I’ve recently found myself in several after-shift banters with fellow bartenders on the rising popularity of what many consider to be “overrated” cocktails — mojitos, lemon drops, long island iced teas. But the drink that seems to roll the most eyes behind any bar is — you guessed it — the Moscow Mule. Now, I’m the bartender that’ll gladly make you whatever you’re in the mood for, including a Moscow Mule (just remember that copper mugs are not like soap at a hotel and should never end up in your bag on the way out of the bar). I actually enjoy a good Mule on a patio in the peak of summer (typically subbing bourbon or Mezcal with a little cardamom bitters). It’s a classic for a reason. But like many classics, it has become the Pad Thai noodles of the beverage world. It’s the hoodie in everyone’s leather jacket: comfortable and constant.
I know every new cocktail on a list is just a variation of an old recipe, but it’s a variation nonetheless. I think the current Mule-mêlée is a tad overblown. Bartenders aren’t smirking at your order as much as their curled mustaches may suggest; they just want you to try something new. They want to introduce you to your new favorite drink — your new Mule.
So, what are some drinks that have slipped under the radar? I asked some of my favorite Seattle mixologists about the covert cocktails you could be missing out on. Brian Hibbard is the bar manager at Brimmer and Heeltap and has also been seen behind the rail at Seattle’s Oliver’s Twist, Artusi and Local 360. You may also catch him outside of Brimmer picking fruit from quince trees for a quince shrub cocktail he’s developing for a new fall-drink list.
“One of my favorite drinks I think is incredibly overlooked is the Deshler (see recipe below). It’s a pre-prohibition drink that was named after this guy Dave Deshler, who was a boxer. It was originally rye, Dubonnet rouge, and then Peychaud’s and a couple dashes of Cointreau. There have been a couple recipes that have come out of that that people have been playing around with. The most prominent one uses almost a quarter-ounce Cointreau and then dials back the Dubonnet a little bit.
I think the Cointreau and Peychaud’s in here make it like the sexiest kind of Manhattan… ever.
“Dubonnet is really kind of a bitey-sweet vermouth. So it’s kind of similar to Punt e Mes — which I use since I don’t have Dubonnet [at Brimmer and Heeltap]. It’s pretty close to a Manhattan. It’s refreshing — especially if you have customers that are like ‘I want for you to make me something,’ and they’re like ‘I really love Manhattans.’ And this is one option to get close enough. I think Manhattans are just really sweet. I don’t feel like it has a lot of dimension, typically. I think the Cointreau and Peychaud’s in here make it like the sexiest kind of Manhattan… ever.”
Stir ingredients and serve up with an orange peel.
Chris Peterson is one of the bar managers at Percy’s & Co. on the main drag of Ballard Ave. and spends a lot of his time in Percy’s cellar dialing in their countless house infusions.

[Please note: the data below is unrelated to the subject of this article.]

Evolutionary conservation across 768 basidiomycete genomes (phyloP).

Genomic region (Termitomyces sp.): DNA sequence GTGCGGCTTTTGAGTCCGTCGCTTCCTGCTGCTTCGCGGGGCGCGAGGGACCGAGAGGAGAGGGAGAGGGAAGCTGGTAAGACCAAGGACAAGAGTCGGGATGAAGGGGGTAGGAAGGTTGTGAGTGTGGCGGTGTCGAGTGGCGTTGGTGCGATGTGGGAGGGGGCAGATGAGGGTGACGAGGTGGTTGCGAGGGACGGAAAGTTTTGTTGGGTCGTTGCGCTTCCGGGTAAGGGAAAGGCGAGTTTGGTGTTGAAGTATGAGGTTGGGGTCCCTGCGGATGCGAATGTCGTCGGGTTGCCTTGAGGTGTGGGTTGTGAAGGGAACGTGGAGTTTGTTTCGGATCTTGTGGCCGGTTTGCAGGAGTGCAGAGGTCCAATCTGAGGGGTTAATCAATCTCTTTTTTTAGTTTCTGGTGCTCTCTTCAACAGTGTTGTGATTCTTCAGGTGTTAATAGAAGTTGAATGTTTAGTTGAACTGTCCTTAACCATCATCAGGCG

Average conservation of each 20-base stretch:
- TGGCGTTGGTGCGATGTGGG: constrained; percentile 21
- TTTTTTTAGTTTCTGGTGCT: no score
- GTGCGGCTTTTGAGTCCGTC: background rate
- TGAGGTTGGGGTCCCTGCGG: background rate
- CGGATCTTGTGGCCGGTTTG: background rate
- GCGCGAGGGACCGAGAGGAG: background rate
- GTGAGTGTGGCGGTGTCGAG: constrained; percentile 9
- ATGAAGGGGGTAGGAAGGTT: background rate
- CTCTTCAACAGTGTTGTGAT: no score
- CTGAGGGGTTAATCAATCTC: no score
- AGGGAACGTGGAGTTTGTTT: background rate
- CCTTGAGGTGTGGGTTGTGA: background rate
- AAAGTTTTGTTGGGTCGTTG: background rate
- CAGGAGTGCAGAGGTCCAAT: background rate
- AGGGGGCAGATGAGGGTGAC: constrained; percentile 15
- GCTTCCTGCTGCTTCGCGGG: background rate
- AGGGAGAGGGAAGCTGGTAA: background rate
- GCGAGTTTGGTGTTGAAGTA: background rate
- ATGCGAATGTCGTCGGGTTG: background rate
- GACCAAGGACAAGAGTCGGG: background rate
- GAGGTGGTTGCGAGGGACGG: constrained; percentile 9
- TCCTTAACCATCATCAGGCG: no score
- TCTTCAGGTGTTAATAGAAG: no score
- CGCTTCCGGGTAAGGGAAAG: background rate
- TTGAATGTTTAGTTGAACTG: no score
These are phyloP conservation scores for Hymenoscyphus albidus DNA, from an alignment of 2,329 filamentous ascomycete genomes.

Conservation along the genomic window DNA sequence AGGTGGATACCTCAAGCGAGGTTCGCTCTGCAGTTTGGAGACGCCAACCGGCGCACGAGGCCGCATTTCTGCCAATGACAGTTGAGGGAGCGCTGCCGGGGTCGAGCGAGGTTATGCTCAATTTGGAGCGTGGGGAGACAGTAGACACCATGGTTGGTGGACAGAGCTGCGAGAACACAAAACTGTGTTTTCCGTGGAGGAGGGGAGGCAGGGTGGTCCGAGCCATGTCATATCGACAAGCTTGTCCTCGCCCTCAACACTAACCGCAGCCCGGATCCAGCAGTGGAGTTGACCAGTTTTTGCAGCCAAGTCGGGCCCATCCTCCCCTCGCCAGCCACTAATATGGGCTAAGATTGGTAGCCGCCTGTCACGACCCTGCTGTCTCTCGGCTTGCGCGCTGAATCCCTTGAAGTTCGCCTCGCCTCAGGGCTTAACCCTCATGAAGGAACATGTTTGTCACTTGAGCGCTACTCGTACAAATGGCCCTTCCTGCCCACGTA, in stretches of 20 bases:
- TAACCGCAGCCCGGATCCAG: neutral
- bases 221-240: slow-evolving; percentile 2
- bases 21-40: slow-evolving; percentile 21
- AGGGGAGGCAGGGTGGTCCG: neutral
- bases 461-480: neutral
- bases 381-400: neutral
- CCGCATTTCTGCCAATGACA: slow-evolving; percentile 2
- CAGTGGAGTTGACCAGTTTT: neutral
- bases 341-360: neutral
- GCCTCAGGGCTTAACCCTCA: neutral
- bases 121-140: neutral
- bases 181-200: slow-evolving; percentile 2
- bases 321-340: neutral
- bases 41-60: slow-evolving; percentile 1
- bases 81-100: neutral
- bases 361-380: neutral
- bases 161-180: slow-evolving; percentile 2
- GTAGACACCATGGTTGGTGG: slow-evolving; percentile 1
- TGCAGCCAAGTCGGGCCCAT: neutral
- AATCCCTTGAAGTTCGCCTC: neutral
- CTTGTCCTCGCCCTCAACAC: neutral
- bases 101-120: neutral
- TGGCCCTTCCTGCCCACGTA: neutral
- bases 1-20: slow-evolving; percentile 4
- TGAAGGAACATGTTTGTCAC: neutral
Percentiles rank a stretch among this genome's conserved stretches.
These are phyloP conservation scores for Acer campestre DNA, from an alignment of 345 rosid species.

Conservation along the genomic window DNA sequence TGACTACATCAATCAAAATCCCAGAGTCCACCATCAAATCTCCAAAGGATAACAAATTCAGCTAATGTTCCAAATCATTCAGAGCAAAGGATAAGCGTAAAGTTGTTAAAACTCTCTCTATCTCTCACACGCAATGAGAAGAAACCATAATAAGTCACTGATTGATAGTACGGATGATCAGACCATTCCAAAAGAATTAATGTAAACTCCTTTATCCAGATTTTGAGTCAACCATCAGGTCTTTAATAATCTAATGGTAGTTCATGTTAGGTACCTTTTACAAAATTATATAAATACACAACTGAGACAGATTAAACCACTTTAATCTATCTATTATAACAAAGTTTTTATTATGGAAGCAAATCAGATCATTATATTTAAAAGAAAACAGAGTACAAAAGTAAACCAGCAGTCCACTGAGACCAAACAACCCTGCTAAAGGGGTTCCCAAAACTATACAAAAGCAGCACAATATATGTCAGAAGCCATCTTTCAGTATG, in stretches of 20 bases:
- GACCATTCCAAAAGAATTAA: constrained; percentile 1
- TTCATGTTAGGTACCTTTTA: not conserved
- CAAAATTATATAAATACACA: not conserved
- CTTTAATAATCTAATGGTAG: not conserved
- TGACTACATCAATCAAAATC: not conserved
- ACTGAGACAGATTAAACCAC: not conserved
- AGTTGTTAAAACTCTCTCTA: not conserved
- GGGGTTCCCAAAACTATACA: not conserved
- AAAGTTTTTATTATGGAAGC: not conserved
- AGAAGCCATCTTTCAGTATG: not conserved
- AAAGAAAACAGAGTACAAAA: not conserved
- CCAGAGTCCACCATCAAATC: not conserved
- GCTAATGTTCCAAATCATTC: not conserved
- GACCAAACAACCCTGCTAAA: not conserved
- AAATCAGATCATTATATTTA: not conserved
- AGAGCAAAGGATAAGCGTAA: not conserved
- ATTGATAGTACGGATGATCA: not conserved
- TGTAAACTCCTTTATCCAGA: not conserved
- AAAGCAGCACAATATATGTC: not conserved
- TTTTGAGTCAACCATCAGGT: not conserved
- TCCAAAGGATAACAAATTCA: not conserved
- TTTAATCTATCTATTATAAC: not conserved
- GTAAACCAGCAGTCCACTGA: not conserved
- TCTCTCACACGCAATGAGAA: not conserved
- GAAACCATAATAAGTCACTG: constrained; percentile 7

“The 80’s really kind of screwed everything up. They started taking cocktails and basically just putting a bunch of ingredients together that takes away a lot of the nuance that classics had. We’re just coming out of this rut now, in the last decade, where cocktails are actually starting to become really good again. But my favorite cocktails to make are my own cocktails. Part of the reason I love to bartend is the creativity. It’s like cooking.... You know what ingredients go well together and how much portion to use of each ingredient to make a good cocktail.
The 80’s really kind of screwed everything up. They started taking cocktails and basically just putting a bunch of ingredients together that takes away a lot of the nuance that classics had.
“If I’m going for a fall cocktail, I’ve been working on this one recently that’s super delicious. I don’t have a name for it. I don’t have a name for a lot of my cocktails. I have a little black bible book that I write all my recipes in. I need to start naming some of them. Why don’t we call this one ‘Good Rittens’ (see recipe below) since it features Rittenhouse as the base?”
Peterson’s Good Rittens
Stir ingredients and serve on-the-rocks with an orange peel.
Be sure to stop in to Brimmer and Heeltap to ask Hibbard for his take on a Deshler (or if you can’t remember the name, just inquire about the sexiest Manhattan ever). And, stop by Percy’s & Co. to try Peterson’s fall-forward Good Rittens or any of his other delicious “no-name” cocktails.
James Germain is a graduate from the University of Colorado in Colorado Springs with a degree in English literature. He’s written for CultureMob and Vinyl District in Seattle and has been bartending and playing music for over 10 years. He’s currently the bar manager at Bitterroot in Ballard and enjoys listening to old jazz tunes at home and behind the bar.More stories by James Germain